Dr David Jukes, The University of Reading, UK

Providng access to food law since May 1996

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Last updated: 18 January, 2023

Pesticide Residues

Providing access to the EU and UK legislation

On this page:

  • Summary - Brief details of the chronology of developments linked to this topic
  • EU Legislation - Listing of Regulations covering the topic
  • UK Legislation - Listing of Regulations covering the topic


Legislation linked to the control of pesticides generally covers two linked issues: first, controls relating to their authorisation and use, and second, controls relating to the safety of the resulting residues.

'Plant Protection Products' (PPPs) is the term used in European Union legislation on the authorisation and use of pesticides. Initial controls were adopted by Directive 79/117 in December 1978. This provided a limited list of PPPs which were prohibited from use or severely restricted in their use. However, in 1991, Directive 91/414 was adopted which established a comprehensive system for the approval of PPPs. This was based on assessments by Member States but with defined EU procedures for cooperation and co-ordination. Approved substances were incorporated and listed in Annex I of the Directive. By 2011, the Directive had been amended over 150 times, primarily due to additions and amendments to Annex I. Consolidation of the legislation took place in 2009 with the adoption of Regulation 1107/2009 which came into effect in June 2011. The approved 'active substances' are now listed in a separate implementing measure, Regulation 540/2011 (which has been amended about 350 times). No additional details on the control and authorisation of PPPs is provided on this page - for more details, see the Commission page: Approval of active substances.

Maximum residue levels (MRLs) have been established to protect consumers from potentially harmful levels of PPPs resulting from their use. The first EU controls were in 1976 with the initial adoption of Directive 76/895 which fixed some MRLs for fruit and vegetables. This was followed in 1986 by the adoption of Directive 86/362 which created similar controls for cereals and by Directive 86/363 with controls for products of animal origin. Additional and more extensive controls were subsequently adopted by Directive 90/642 which provided more effective EU-wide controls and extended the MRLs to cover additional products of plant origin. These various controls had become complex to administer and were subject, as Directives, to different application and interpretation by Member States. Therefore, in February 2005, Regulation 396/2005 was adopted which repealed this set of Directives and replaced them with a unified EU-based system. The Regulation allocates specific roles to Member States, the European Food Safety Authority (EFSA) and the Commission in the setting of MRLs. The comprehensive listing (in various Annexes) was not initially included in the Regulation but was subsequently added, extended and replaced by numerous amendments - this process continues.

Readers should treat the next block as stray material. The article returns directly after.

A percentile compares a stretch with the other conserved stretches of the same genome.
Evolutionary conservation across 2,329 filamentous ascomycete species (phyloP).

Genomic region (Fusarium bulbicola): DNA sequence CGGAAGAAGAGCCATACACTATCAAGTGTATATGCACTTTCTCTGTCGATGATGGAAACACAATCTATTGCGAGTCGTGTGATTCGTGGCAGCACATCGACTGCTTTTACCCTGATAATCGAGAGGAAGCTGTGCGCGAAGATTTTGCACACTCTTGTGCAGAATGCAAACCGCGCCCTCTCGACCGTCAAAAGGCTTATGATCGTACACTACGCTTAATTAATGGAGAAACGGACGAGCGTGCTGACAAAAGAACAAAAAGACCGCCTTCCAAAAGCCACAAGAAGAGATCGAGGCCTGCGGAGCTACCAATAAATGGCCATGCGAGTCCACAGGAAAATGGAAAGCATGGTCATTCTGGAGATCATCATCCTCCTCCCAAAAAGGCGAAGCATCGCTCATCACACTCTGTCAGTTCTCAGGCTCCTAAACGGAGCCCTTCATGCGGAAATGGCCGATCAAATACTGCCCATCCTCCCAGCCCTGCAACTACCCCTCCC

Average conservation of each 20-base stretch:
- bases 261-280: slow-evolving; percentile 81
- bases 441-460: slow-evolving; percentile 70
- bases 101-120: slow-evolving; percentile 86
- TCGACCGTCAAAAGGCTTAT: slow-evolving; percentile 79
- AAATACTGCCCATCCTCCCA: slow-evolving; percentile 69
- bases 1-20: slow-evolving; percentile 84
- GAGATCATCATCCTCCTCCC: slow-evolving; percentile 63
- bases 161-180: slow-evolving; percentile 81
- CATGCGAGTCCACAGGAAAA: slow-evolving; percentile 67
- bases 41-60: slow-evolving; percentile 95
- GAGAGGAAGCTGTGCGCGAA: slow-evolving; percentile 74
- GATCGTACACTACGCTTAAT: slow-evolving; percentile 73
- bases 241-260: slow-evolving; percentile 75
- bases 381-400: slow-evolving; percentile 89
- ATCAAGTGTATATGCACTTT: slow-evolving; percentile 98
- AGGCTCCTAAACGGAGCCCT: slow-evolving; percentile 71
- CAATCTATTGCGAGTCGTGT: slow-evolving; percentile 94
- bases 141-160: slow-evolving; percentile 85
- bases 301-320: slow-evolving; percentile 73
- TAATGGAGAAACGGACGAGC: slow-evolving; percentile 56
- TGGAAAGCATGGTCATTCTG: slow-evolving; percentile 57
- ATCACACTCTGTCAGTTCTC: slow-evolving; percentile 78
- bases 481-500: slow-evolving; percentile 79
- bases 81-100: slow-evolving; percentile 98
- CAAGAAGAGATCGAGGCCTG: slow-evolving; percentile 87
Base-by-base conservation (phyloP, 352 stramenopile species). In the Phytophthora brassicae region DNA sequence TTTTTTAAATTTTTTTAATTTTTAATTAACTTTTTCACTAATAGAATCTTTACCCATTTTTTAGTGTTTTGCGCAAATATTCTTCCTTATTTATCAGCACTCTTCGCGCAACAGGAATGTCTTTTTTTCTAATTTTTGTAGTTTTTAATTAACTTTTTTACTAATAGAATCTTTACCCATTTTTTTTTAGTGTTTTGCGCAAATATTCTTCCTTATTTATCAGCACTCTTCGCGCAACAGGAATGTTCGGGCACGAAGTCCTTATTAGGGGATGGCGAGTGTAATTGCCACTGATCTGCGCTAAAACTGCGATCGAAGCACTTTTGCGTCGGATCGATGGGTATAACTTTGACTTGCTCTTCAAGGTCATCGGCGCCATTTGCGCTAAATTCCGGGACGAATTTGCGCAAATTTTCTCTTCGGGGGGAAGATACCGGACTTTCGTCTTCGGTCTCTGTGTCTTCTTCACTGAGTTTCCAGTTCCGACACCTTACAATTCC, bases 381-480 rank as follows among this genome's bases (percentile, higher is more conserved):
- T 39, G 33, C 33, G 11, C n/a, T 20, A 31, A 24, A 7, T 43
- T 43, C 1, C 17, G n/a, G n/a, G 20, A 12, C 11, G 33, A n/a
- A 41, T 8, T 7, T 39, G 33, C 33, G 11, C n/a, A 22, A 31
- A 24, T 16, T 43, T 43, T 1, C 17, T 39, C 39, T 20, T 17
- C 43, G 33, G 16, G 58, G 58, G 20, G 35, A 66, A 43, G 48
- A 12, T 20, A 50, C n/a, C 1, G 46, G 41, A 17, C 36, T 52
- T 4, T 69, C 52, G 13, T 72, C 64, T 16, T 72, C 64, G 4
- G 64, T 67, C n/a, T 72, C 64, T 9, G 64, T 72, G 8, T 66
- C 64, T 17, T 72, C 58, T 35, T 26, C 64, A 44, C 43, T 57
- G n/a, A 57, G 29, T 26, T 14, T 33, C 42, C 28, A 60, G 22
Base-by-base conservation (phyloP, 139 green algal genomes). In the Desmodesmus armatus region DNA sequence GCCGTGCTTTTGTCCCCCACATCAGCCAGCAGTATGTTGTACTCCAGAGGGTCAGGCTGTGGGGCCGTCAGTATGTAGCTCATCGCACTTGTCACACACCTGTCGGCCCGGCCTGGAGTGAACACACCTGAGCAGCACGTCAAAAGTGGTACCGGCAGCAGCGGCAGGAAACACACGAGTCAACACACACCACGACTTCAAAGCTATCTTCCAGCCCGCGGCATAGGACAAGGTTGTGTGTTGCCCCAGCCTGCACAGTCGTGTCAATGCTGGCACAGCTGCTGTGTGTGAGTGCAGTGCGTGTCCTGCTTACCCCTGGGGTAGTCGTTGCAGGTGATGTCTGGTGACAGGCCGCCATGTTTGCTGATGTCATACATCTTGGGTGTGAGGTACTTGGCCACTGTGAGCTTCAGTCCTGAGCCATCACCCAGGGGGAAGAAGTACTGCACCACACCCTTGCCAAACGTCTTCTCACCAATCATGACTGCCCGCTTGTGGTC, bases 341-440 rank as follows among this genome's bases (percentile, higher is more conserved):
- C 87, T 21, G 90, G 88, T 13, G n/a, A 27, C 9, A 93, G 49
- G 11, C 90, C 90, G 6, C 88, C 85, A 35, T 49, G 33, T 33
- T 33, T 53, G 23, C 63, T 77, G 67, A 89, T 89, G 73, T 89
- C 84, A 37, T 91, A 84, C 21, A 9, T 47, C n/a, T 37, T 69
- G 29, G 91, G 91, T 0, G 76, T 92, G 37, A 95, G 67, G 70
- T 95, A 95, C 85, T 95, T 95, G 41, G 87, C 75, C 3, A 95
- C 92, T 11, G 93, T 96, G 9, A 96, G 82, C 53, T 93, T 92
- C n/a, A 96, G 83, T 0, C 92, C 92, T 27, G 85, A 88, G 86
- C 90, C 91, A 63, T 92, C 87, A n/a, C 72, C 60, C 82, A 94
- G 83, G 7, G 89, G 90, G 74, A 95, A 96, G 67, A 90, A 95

Additional information can be found on the European Commission's page: Maximum Residue Levels. This gives access to the EU Pesticides Database. The database can be searched for Pesticide Residues. See also the European Food Safety Authority page: Pesticides.

EU Legislation

Framework Regulation:

Important Note: This Regulation has been amended nearly 200 times. The amendments are not listed here. At the time that this was last checked (December 2022), the latest consolidated version (as a pdf) was current (i.e. December 2022). It is a document with 3676 pages. It can be accessed from Regulation 396/2005 Consolidated Text. It is though recommended that use is made of the Commission's Pesticide Residues Database.


UK Legislation

Brexit: Prior to the IP Completion Day (31 December 2020), the legal requirements given in the EU Regulations listed above still applied to the UK. Since IP Completion Day, the EU Regulations above have been incorporated into UK legislation but with amendments to correct deficiencies. Information on this is given below. For more details of the process of incorporating EU legislation into UK law, see the separate page: UK Food Law: EU Legislation as Amended for the UK. Provisions for the enforcement of the controls (originally the EU Regulations but now as amended) have been provided in the UK Regulations listed below. For Northern Ireland, EU rules still apply.

Guidance: Provided by the Health and Safety Executive:

EU Legislation with links to amended for application in Great Britain:


Requirements for implementation and enforcement are provided for the four parts of the United Kingdom:

This page was first provided on 16 February 2021

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